(noun and verb) nudge; moderate run or ride
The word jog appeared in the 16th century. Its etymology is uncertain: it may well be an adaptation of shog, a Germanic word with a similar meaning that had been in English since the late 14th century, and which is a favourite expression of Nym in Henry V (II.i.42, II.iii.42). "Shall we shog?" ("Let's go") has since become something of a catchphrase for bardaholics.
Alternatively, it might have been a fresh onomatopoeic coinage, the sounds of the word reflecting the jerky movements involved.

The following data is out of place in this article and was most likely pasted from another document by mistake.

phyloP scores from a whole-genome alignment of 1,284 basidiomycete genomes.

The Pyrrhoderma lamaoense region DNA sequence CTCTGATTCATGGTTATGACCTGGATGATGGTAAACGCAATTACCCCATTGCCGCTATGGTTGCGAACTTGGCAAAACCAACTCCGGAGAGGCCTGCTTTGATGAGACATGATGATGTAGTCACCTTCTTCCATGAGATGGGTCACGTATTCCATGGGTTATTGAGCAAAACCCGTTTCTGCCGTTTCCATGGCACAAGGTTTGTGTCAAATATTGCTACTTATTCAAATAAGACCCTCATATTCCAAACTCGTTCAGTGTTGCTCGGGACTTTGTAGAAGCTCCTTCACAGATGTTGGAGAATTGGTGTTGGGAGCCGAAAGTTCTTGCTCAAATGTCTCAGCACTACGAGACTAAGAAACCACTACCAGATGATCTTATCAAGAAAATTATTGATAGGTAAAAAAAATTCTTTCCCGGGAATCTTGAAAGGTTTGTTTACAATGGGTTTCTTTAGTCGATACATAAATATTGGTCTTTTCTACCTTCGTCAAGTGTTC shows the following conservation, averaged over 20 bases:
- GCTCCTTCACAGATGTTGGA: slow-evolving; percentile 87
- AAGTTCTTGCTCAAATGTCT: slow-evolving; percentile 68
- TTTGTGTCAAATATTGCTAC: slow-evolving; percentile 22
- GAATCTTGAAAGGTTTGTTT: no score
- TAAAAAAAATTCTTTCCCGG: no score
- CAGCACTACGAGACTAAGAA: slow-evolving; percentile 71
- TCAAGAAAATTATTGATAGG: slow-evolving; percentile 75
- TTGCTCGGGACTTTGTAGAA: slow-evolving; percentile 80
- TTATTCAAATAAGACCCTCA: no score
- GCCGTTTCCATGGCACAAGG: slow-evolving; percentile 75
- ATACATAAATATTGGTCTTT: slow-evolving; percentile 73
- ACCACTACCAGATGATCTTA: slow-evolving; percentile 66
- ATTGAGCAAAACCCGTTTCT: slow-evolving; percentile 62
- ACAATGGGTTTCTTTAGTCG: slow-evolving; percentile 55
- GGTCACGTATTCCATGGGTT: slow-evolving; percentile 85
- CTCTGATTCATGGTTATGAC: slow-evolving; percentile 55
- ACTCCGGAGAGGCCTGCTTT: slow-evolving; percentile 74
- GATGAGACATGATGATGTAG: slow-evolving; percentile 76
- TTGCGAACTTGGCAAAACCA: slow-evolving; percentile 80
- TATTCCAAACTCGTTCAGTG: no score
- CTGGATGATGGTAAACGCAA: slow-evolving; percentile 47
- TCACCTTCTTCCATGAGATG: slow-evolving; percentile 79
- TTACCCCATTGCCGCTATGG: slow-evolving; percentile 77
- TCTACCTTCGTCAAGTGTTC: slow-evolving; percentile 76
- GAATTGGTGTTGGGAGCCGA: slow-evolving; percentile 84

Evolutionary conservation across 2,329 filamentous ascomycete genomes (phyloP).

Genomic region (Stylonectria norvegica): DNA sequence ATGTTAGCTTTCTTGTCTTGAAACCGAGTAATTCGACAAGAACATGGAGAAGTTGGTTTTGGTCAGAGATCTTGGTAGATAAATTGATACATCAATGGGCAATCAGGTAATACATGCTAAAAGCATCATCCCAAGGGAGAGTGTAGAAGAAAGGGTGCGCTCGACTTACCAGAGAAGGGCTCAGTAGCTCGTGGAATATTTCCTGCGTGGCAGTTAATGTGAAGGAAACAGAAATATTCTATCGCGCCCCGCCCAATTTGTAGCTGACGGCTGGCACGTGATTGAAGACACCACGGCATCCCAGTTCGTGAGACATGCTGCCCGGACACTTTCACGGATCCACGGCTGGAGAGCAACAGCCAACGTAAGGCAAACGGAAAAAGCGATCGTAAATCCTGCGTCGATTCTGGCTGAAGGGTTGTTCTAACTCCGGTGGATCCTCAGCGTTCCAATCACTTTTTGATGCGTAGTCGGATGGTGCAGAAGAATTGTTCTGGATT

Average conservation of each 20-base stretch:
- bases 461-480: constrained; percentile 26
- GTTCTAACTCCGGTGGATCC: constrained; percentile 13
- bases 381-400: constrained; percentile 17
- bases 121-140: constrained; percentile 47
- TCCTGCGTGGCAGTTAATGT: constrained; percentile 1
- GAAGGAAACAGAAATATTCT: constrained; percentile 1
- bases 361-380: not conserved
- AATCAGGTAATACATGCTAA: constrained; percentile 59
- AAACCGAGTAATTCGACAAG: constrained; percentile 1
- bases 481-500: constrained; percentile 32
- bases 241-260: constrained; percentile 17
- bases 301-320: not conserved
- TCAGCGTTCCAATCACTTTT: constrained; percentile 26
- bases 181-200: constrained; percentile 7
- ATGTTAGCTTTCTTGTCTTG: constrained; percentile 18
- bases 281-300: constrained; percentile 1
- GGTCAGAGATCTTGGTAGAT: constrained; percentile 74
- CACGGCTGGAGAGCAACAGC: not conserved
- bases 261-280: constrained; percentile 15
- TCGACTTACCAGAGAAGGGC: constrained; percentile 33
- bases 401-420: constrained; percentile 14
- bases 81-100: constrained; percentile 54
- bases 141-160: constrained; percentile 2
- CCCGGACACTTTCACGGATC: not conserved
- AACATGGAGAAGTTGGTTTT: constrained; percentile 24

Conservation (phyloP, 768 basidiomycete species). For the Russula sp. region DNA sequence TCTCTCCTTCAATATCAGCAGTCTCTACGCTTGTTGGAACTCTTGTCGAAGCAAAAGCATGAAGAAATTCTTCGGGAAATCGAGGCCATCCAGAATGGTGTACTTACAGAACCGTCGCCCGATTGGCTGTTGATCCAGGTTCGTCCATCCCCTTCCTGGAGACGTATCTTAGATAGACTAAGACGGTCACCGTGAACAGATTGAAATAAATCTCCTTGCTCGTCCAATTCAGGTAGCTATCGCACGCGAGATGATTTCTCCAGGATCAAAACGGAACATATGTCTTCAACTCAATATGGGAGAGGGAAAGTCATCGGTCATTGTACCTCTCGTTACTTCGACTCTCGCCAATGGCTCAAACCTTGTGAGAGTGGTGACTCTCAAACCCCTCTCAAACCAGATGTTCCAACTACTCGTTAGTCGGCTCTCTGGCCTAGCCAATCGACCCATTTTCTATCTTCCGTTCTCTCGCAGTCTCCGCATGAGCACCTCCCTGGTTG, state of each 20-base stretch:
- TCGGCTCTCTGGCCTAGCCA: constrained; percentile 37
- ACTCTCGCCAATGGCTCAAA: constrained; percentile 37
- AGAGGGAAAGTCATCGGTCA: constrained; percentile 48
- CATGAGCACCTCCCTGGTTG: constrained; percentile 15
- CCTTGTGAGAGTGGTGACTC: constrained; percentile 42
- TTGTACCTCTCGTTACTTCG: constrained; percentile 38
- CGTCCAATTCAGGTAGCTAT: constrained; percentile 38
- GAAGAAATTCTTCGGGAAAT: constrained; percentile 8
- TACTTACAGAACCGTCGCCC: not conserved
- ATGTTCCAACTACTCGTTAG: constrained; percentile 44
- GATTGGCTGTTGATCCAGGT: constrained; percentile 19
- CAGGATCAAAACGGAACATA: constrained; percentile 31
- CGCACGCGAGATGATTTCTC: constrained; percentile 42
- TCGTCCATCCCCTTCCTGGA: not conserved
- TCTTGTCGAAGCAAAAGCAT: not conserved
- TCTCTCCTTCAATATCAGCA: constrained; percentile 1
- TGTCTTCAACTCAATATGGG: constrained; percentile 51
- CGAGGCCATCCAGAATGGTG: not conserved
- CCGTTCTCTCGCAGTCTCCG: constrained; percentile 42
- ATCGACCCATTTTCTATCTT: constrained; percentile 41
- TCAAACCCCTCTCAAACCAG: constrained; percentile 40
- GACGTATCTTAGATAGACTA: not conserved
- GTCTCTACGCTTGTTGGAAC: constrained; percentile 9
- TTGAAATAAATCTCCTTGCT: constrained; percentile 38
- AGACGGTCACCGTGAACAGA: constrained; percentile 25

The basic sense is "move along", especially with the idea of "moving off or away". This is the meaning we need when we hear Autolycus sing: "Jog on, jog on, the footpath way" (The Winter's Tale, IV.iii.121).
The modern sense might well apply here without being at all misleading, of course. But when Katherina tells Petruchio: "You may be jogging whiles your boots are green" (The Taming of the Shrew, III.ii.210), she is telling him to go away, not advising him to take an early-morning gentle run.